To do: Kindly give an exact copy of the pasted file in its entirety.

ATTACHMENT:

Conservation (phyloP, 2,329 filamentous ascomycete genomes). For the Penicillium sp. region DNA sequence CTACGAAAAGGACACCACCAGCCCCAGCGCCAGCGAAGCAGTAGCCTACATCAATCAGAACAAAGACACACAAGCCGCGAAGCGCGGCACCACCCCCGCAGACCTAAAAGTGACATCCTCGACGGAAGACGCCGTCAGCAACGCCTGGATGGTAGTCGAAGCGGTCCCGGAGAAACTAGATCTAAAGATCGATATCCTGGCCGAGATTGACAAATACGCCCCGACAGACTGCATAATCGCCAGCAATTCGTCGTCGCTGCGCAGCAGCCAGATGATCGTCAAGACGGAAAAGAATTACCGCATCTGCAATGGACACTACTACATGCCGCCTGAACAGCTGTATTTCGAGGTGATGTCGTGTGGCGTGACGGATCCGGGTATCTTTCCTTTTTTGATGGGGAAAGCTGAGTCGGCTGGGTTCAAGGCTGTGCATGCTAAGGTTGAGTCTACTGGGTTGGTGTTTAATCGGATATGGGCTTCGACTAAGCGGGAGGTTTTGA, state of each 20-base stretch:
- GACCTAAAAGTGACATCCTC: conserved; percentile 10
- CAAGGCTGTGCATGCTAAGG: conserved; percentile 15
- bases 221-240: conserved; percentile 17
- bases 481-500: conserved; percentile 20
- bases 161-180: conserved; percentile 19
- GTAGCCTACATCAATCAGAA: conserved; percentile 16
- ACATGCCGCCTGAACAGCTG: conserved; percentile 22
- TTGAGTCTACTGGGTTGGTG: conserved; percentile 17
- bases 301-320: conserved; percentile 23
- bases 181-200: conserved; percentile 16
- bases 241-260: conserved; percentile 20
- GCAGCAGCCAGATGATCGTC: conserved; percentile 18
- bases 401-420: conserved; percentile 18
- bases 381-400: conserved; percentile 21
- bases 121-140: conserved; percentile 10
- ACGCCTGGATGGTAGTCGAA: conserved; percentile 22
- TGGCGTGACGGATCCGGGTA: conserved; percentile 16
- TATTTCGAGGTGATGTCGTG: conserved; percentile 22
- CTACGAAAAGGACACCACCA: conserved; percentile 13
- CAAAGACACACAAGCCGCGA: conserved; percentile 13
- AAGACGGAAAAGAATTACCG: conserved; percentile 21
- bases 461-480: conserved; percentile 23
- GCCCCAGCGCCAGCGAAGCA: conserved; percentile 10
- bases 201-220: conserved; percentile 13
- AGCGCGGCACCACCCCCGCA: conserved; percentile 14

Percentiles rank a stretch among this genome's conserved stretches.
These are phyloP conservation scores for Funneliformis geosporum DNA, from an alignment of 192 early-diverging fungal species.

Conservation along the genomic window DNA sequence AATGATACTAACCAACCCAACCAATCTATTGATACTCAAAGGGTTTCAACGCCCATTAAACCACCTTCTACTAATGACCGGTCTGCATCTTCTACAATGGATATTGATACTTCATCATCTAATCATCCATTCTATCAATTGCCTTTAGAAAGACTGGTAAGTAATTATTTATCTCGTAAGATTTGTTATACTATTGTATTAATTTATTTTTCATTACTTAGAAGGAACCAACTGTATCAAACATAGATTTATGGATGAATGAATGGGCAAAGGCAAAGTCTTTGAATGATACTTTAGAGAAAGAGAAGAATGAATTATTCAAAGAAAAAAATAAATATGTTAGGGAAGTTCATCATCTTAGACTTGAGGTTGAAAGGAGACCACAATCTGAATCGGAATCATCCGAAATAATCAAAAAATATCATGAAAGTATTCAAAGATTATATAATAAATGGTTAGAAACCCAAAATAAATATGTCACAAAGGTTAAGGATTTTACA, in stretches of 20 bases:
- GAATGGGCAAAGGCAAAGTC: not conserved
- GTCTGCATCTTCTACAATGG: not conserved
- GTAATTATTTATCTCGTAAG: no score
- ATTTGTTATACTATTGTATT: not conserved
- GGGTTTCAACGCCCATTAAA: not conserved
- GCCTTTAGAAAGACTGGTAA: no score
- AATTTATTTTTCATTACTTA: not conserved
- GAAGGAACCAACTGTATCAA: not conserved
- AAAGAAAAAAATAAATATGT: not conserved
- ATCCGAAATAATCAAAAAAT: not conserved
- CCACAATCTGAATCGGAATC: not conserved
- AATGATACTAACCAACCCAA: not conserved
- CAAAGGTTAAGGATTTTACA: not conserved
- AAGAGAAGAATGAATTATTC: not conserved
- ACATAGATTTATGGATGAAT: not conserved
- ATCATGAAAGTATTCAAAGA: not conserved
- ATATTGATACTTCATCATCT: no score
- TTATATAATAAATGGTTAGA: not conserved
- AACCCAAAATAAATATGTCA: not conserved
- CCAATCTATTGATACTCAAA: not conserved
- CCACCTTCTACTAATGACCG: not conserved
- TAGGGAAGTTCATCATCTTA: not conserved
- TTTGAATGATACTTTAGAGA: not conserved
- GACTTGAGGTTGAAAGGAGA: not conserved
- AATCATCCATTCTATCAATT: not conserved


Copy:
Conservation (phyloP, 2,329 filamentous ascomycete genomes). For the Penicillium sp. region DNA sequence CTACGAAAAGGACACCACCAGCCCCAGCGCCAGCGAAGCAGTAGCCTACATCAATCAGAACAAAGACACACAAGCCGCGAAGCGCGGCACCACCCCCGCAGACCTAAAAGTGACATCCTCGACGGAAGACGCCGTCAGCAACGCCTGGATGGTAGTCGAAGCGGTCCCGGAGAAACTAGATCTAAAGATCGATATCCTGGCCGAGATTGACAAATACGCCCCGACAGACTGCATAATCGCCAGCAATTCGTCGTCGCTGCGCAGCAGCCAGATGATCGTCAAGACGGAAAAGAATTACCGCATCTGCAATGGACACTACTACATGCCGCCTGAACAGCTGTATTTCGAGGTGATGTCGTGTGGCGTGACGGATCCGGGTATCTTTCCTTTTTTGATGGGGAAAGCTGAGTCGGCTGGGTTCAAGGCTGTGCATGCTAAGGTTGAGTCTACTGGGTTGGTGTTTAATCGGATATGGGCTTCGACTAAGCGGGAGGTTTTGA, state of each 20-base stretch:
- GACCTAAAAGTGACATCCTC: conserved; percentile 10
- CAAGGCTGTGCATGCTAAGG: conserved; percentile 15
- bases 221-240: conserved; percentile 17
- bases 481-500: conserved; percentile 20
- bases 161-180: conserved; percentile 19
- GTAGCCTACATCAATCAGAA: conserved; percentile 16
- ACATGCCGCCTGAACAGCTG: conserved; percentile 22
- TTGAGTCTACTGGGTTGGTG: conserved; percentile 17
- bases 301-320: conserved; percentile 23
- bases 181-200: conserved; percentile 16
- bases 241-260: conserved; percentile 20
- GCAGCAGCCAGATGATCGTC: conserved; percentile 18
- bases 401-420: conserved; percentile 18
- bases 381-400: conserved; percentile 21
- bases 121-140: conserved; percentile 10
- ACGCCTGGATGGTAGTCGAA: conserved; percentile 22
- TGGCGTGACGGATCCGGGTA: conserved; percentile 16
- TATTTCGAGGTGATGTCGTG: conserved; percentile 22
- CTACGAAAAGGACACCACCA: conserved; percentile 13
- CAAAGACACACAAGCCGCGA: conserved; percentile 13
- AAGACGGAAAAGAATTACCG: conserved; percentile 21
- bases 461-480: conserved; percentile 23
- GCCCCAGCGCCAGCGAAGCA: conserved; percentile 10
- bases 201-220: conserved; percentile 13
- AGCGCGGCACCACCCCCGCA: conserved; percentile 14

Percentiles rank a stretch among this genome's conserved stretches.
These are phyloP conservation scores for Funneliformis geosporum DNA, from an alignment of 192 early-diverging fungal species.

Conservation along the genomic window DNA sequence AATGATACTAACCAACCCAACCAATCTATTGATACTCAAAGGGTTTCAACGCCCATTAAACCACCTTCTACTAATGACCGGTCTGCATCTTCTACAATGGATATTGATACTTCATCATCTAATCATCCATTCTATCAATTGCCTTTAGAAAGACTGGTAAGTAATTATTTATCTCGTAAGATTTGTTATACTATTGTATTAATTTATTTTTCATTACTTAGAAGGAACCAACTGTATCAAACATAGATTTATGGATGAATGAATGGGCAAAGGCAAAGTCTTTGAATGATACTTTAGAGAAAGAGAAGAATGAATTATTCAAAGAAAAAAATAAATATGTTAGGGAAGTTCATCATCTTAGACTTGAGGTTGAAAGGAGACCACAATCTGAATCGGAATCATCCGAAATAATCAAAAAATATCATGAAAGTATTCAAAGATTATATAATAAATGGTTAGAAACCCAAAATAAATATGTCACAAAGGTTAAGGATTTTACA, in stretches of 20 bases:
- GAATGGGCAAAGGCAAAGTC: not conserved
- GTCTGCATCTTCTACAATGG: not conserved
- GTAATTATTTATCTCGTAAG: no score
- ATTTGTTATACTATTGTATT: not conserved
- GGGTTTCAACGCCCATTAAA: not conserved
- GCCTTTAGAAAGACTGGTAA: no score
- AATTTATTTTTCATTACTTA: not conserved
- GAAGGAACCAACTGTATCAA: not conserved
- AAAGAAAAAAATAAATATGT: not conserved
- ATCCGAAATAATCAAAAAAT: not conserved
- CCACAATCTGAATCGGAATC: not conserved
- AATGATACTAACCAACCCAA: not conserved
- CAAAGGTTAAGGATTTTACA: not conserved
- AAGAGAAGAATGAATTATTC: not conserved
- ACATAGATTTATGGATGAAT: not conserved
- ATCATGAAAGTATTCAAAGA: not conserved
- ATATTGATACTTCATCATCT: no score
- TTATATAATAAATGGTTAGA: not conserved
- AACCCAAAATAAATATGTCA: not conserved
- CCAATCTATTGATACTCAAA: not conserved
- CCACCTTCTACTAATGACCG: not conserved
- TAGGGAAGTTCATCATCTTA: not conserved
- TTTGAATGATACTTTAGAGA: not conserved
- GACTTGAGGTTGAAAGGAGA: not conserved
- AATCATCCATTCTATCAATT: not conserved